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Saving for College

Question: Though it is years away, college tuition bills will be coming in. What is the best way to start a college fund for my son? - Adele Kranz
Answer from Phillip Rodgers, Director of Financial Aid, Portland State University
It’s great to be thinking ahead. As a parent, there are a few things you can do to prepare for your child’s future. Look into college saving plans that lock in tuition rates. With these programs, you would pay today’s tuition price, not the inflated tuition price when your kid gets to college. Some state schools’ tuition programs are tax deferred. They are definitely worth looking into.
Scholarships and grants are other good options for planning for the future. There is a lot of unused money out there that people are not taking advantage of. Talk to local high schools for good leads. Start early and you will be more informed and better prepared.


Learn How to Prepare for Your Child’s Future Education


Saving for your child’s college tuition is very important. There are several options available that can be started at any time.
First, start saving money! You can do this before you decide on a specific plan. Open a savings account and put money aside as often as possible. For some, that’s once a month. For others, it’s whenever you get extra cash.
Types of Savings Accounts and Plans
There are a variety of savings accounts and plans available, including and not limited to:
    1. 529 Prepaid Tuition Accounts: You put money into these accounts to cover the current cost of state tuition (either in a lump sum or a monthly payment plan). When your child is of college age, the account is used to pay their tuition. If your child decides to go to a college or university out of state, the program pays the comparable amount.
    2. 529 Savings Account: This is like any other savings account, with the interest rate being comparable to current stock interest rates/returns. There are good tax advantages to these kinds of accounts.
    3. CDs (Certificate of Deposits): These are similar to saving accounts. You buy the CD, and it grows on a variable interest rate.
Each family has different needs, it's important to talk to your bank, financial planner, or institution you choose to save with. Contributions may be state-tax deductible. Thirty-four states and the District of Columbia allow you to deduct some or all of your contributions. Rules vary, so check with your state for more details.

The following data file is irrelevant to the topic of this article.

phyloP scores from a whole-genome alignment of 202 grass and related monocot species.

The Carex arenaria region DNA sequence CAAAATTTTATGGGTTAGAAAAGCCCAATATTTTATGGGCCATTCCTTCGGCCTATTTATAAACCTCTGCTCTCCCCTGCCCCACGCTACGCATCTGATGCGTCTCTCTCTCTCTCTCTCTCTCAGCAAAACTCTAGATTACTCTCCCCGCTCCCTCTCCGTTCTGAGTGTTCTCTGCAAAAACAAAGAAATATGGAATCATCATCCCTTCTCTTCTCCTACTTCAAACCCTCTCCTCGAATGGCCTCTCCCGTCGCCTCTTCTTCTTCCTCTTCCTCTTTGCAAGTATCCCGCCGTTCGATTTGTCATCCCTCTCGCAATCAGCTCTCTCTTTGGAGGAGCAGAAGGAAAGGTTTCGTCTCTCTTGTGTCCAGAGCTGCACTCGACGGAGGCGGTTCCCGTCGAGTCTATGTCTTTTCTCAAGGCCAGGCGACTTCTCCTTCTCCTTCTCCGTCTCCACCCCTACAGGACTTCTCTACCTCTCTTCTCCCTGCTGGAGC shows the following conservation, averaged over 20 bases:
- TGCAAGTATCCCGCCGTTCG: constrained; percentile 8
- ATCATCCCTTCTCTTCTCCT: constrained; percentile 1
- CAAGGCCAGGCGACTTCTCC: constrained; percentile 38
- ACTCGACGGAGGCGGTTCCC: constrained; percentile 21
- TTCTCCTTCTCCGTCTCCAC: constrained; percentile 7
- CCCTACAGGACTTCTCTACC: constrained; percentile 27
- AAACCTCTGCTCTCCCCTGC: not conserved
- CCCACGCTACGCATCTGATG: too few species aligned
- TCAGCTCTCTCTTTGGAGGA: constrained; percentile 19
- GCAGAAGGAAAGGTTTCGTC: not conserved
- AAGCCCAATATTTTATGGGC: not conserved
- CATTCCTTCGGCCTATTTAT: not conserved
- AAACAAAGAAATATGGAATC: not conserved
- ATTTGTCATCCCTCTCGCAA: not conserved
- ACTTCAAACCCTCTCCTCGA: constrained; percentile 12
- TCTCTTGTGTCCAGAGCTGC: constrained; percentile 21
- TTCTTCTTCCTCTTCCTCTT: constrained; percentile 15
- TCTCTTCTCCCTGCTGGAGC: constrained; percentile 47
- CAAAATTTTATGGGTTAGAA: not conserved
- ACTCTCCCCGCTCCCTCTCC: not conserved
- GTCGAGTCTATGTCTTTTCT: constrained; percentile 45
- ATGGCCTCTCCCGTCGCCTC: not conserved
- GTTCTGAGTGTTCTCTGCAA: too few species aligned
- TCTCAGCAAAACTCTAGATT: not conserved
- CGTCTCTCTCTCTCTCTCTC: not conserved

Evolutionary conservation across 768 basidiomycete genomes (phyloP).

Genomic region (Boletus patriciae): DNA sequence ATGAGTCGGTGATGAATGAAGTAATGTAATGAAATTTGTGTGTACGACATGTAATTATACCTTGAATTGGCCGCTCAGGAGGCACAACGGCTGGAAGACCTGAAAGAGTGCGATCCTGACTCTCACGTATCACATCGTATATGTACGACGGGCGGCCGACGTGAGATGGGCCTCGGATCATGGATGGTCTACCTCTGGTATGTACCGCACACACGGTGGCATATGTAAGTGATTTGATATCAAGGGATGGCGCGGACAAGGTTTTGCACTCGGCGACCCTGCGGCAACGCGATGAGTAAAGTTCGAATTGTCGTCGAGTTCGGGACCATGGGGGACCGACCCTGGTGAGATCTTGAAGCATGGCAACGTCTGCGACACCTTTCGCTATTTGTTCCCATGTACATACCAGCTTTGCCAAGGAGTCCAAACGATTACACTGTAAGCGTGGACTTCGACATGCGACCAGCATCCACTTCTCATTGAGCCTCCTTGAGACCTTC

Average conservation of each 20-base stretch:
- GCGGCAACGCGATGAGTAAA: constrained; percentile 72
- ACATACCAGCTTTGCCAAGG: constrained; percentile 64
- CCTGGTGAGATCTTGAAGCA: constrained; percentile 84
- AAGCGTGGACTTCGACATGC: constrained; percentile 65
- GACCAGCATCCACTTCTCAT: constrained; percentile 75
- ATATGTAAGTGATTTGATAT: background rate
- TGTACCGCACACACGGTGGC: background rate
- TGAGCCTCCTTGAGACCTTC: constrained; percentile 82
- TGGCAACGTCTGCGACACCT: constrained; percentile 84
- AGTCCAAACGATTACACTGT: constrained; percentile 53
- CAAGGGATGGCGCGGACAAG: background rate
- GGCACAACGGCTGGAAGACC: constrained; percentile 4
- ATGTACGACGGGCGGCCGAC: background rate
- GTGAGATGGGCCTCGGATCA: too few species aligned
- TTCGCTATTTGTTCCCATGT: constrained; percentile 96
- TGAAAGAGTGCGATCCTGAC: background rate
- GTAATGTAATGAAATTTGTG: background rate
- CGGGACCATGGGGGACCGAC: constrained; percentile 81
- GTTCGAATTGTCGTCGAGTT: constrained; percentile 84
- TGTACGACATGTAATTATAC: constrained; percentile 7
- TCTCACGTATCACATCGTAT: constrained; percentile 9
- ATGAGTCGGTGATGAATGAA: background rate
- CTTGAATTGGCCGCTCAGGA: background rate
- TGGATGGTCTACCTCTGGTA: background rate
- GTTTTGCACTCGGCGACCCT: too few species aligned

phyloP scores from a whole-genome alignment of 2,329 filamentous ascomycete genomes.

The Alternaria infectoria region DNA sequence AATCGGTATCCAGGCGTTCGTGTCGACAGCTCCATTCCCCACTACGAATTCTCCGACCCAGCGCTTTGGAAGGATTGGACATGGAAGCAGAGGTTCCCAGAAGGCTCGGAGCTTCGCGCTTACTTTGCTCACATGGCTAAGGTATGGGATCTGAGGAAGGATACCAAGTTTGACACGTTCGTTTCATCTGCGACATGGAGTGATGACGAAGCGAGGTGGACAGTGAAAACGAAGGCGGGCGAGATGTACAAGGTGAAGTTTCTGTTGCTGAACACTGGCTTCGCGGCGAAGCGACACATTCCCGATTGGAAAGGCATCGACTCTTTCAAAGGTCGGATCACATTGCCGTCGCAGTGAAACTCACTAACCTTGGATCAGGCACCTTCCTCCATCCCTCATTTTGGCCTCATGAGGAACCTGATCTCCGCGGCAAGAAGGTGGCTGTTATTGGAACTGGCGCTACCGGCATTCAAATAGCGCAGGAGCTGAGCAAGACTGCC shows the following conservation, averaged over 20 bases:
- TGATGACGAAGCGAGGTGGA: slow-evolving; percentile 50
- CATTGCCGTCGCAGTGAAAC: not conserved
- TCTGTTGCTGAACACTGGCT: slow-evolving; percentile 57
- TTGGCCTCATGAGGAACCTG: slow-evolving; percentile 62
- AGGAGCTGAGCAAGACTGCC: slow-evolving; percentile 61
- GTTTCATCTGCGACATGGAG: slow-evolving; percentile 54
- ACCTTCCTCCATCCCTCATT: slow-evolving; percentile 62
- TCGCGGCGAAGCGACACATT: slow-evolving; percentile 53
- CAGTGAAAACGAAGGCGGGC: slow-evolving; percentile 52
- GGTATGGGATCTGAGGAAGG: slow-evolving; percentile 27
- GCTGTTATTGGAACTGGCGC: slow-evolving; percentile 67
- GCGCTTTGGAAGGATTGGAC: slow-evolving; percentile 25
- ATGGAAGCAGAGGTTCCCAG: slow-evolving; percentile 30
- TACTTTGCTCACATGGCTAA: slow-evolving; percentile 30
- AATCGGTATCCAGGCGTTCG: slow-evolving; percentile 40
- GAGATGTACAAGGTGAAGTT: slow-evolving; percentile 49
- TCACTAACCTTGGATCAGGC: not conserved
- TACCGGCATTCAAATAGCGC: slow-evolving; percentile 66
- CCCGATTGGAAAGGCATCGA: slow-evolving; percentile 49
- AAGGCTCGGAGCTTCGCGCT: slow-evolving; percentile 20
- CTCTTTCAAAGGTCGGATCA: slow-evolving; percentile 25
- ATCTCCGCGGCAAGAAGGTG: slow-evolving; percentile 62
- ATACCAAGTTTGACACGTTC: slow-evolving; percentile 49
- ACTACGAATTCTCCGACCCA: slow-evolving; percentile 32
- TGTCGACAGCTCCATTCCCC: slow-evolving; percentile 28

In addition to savings accounts, there are other ways to help you pay for college: 
  1. FASFA: The year before your student heads off to college, you can fill this out for grants as well as for government and private loans. For most students, the amount awarded is based on the parents’ income. Even if you do not think your student will be awarded anything, it is worth going through the process.
  2. Grants: Grants can be awarded through FASFA, but there are also private grants that you can find from surfing the Internet and talking to financial aid counselors at your student’s college or high school. There are thousands of dollars each year in unused grants.
  3. Scholarships: It can also be tedious to fill out scholarship applications and write the essays. However, the end results could really pay off. Scholarships can be found online, as well as through your high school or college. Many banks and other businesses offer scholarships to deserving students, so ask around. 


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Thank you, gwane! Great tip!


College year is the most expensive stage in studying that is why many parents are having a educational plan for their children. One of the best things to do for your children is to start your child's college fund as early as possible, and there are several ways to go about it, unless you WANT them to navigate the murky waters of financial aid – and the payments they'll practically need payday loans to keep up with. You can start a 529 plan, which is essentially like an IRA, where you invest the money and the dividends keep adding up – and there are several tax breaks you can get for doing so. Each state has their own rules governing 529 and similar plans, so do your homework first.